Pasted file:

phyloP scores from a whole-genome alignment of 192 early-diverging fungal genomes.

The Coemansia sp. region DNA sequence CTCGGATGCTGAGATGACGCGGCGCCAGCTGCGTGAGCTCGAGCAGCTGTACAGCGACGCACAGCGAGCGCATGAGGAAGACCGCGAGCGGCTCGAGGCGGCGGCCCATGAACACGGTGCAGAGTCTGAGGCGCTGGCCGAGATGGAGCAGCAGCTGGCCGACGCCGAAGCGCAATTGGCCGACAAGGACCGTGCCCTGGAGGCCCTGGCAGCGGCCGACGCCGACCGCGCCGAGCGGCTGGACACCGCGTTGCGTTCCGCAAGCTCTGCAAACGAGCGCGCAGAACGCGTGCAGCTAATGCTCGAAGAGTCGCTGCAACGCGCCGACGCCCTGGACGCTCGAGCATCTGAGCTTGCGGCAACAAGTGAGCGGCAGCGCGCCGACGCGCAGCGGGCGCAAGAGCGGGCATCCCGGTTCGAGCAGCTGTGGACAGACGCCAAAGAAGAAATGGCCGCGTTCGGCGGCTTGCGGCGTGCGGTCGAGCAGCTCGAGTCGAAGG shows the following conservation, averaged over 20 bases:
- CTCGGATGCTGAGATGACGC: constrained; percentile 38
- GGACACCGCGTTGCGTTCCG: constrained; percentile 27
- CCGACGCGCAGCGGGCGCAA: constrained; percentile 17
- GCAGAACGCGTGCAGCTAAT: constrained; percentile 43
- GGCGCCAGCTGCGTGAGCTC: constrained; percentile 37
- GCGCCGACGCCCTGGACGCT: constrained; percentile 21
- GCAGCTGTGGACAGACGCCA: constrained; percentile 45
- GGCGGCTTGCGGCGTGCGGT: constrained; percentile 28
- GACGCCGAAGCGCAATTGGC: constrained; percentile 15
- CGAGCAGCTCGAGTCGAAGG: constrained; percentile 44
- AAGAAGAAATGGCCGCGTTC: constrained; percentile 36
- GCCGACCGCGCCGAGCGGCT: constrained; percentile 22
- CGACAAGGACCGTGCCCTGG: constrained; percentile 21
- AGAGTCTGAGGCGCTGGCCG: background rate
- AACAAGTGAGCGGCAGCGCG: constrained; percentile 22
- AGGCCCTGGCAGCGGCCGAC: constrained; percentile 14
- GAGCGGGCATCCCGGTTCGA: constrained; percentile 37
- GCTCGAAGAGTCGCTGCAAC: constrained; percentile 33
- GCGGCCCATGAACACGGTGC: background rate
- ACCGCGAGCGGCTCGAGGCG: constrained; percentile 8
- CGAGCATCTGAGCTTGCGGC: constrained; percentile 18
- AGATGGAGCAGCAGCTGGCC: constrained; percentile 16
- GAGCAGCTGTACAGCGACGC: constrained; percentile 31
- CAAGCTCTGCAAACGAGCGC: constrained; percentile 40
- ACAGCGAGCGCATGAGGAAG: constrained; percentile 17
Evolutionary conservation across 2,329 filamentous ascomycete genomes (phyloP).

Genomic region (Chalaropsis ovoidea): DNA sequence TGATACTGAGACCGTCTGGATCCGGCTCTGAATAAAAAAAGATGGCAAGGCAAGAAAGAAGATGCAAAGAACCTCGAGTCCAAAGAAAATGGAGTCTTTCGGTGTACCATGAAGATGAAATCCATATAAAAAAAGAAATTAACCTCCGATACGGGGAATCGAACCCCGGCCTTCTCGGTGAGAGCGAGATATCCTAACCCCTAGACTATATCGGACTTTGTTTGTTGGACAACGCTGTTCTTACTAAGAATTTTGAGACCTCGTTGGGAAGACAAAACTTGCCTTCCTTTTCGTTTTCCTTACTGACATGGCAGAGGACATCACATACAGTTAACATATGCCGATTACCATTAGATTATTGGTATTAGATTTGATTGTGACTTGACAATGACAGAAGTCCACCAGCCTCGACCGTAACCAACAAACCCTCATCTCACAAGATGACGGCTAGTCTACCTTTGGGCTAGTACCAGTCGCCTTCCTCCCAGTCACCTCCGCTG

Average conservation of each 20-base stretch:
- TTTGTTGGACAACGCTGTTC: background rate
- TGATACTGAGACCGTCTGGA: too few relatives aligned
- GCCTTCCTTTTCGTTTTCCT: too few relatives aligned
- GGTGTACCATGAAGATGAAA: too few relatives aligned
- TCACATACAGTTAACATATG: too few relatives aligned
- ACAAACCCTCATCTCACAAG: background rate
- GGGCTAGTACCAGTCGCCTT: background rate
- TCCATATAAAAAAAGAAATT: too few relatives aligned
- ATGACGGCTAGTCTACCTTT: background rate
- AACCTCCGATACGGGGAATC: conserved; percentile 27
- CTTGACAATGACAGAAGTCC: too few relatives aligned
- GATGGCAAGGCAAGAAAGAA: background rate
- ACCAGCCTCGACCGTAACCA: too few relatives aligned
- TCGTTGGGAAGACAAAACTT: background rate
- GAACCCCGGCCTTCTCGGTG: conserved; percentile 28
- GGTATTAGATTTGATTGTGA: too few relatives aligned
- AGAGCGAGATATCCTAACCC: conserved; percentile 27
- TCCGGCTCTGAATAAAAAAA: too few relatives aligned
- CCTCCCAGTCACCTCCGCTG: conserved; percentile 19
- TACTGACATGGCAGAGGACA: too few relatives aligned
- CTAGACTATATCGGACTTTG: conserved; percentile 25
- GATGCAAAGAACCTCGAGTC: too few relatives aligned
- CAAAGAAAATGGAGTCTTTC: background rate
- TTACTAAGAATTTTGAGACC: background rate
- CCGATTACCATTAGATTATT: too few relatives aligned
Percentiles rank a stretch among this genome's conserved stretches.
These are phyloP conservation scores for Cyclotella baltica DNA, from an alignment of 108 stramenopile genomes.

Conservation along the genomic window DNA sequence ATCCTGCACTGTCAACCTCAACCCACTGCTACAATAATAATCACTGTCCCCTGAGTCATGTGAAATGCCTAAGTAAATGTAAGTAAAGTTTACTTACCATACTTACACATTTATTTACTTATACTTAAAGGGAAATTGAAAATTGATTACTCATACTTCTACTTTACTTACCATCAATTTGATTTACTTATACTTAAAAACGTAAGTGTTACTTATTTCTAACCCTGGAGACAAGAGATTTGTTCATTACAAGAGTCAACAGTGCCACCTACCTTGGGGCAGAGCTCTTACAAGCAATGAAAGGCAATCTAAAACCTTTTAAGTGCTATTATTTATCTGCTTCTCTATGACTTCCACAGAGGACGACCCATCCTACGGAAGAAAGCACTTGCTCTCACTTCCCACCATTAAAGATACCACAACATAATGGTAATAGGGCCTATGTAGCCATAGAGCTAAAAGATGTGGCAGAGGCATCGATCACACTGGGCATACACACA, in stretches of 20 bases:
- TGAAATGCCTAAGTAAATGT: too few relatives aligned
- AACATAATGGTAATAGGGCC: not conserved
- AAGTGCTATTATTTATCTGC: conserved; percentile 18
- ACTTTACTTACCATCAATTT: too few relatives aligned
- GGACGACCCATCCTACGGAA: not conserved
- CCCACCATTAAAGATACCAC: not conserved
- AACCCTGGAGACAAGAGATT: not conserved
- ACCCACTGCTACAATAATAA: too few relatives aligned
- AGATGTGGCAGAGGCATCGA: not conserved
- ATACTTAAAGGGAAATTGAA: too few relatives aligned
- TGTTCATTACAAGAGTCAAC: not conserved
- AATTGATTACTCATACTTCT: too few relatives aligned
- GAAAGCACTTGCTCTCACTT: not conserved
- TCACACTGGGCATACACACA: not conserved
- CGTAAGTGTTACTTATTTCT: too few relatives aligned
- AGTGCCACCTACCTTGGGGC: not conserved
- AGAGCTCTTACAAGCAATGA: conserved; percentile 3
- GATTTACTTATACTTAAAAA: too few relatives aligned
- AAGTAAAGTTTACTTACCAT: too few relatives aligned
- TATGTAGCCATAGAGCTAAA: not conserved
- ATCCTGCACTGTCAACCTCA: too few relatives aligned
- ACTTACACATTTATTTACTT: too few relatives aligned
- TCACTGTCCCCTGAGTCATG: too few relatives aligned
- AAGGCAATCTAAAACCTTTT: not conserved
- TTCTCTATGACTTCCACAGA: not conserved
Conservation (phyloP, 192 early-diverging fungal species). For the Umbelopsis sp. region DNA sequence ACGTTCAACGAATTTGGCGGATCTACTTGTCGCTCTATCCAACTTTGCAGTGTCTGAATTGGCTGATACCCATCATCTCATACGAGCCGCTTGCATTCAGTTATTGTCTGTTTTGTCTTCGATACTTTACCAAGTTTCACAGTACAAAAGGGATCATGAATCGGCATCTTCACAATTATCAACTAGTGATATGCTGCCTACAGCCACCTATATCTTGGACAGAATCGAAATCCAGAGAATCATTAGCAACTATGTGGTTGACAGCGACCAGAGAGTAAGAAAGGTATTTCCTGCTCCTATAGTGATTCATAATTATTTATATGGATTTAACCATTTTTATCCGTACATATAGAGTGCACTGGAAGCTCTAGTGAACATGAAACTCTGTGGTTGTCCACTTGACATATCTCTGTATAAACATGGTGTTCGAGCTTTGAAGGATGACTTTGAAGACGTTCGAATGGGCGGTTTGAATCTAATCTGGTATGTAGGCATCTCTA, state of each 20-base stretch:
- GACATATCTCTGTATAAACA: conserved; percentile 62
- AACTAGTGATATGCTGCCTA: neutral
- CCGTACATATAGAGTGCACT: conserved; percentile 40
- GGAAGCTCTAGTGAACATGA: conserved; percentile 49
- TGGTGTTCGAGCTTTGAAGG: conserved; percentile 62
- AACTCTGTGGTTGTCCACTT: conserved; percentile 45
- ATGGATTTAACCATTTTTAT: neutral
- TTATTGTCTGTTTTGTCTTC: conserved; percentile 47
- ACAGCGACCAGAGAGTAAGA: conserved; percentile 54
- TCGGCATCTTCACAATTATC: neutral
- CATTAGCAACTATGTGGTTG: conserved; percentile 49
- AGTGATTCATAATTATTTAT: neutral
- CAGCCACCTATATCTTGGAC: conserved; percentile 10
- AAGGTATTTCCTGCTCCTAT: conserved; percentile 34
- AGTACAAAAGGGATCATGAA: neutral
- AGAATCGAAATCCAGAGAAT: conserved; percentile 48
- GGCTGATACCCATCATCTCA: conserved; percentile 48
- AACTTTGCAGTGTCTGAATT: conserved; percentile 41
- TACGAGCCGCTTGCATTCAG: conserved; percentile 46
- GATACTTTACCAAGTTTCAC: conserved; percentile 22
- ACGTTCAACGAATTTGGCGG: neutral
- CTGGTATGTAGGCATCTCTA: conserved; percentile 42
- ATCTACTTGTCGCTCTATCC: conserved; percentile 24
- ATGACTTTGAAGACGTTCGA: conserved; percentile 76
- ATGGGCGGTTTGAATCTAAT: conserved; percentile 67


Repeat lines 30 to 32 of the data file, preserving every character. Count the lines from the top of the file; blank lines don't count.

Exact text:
Average conservation of each 20-base stretch:
- TTTGTTGGACAACGCTGTTC: background rate
- TGATACTGAGACCGTCTGGA: too few relatives aligned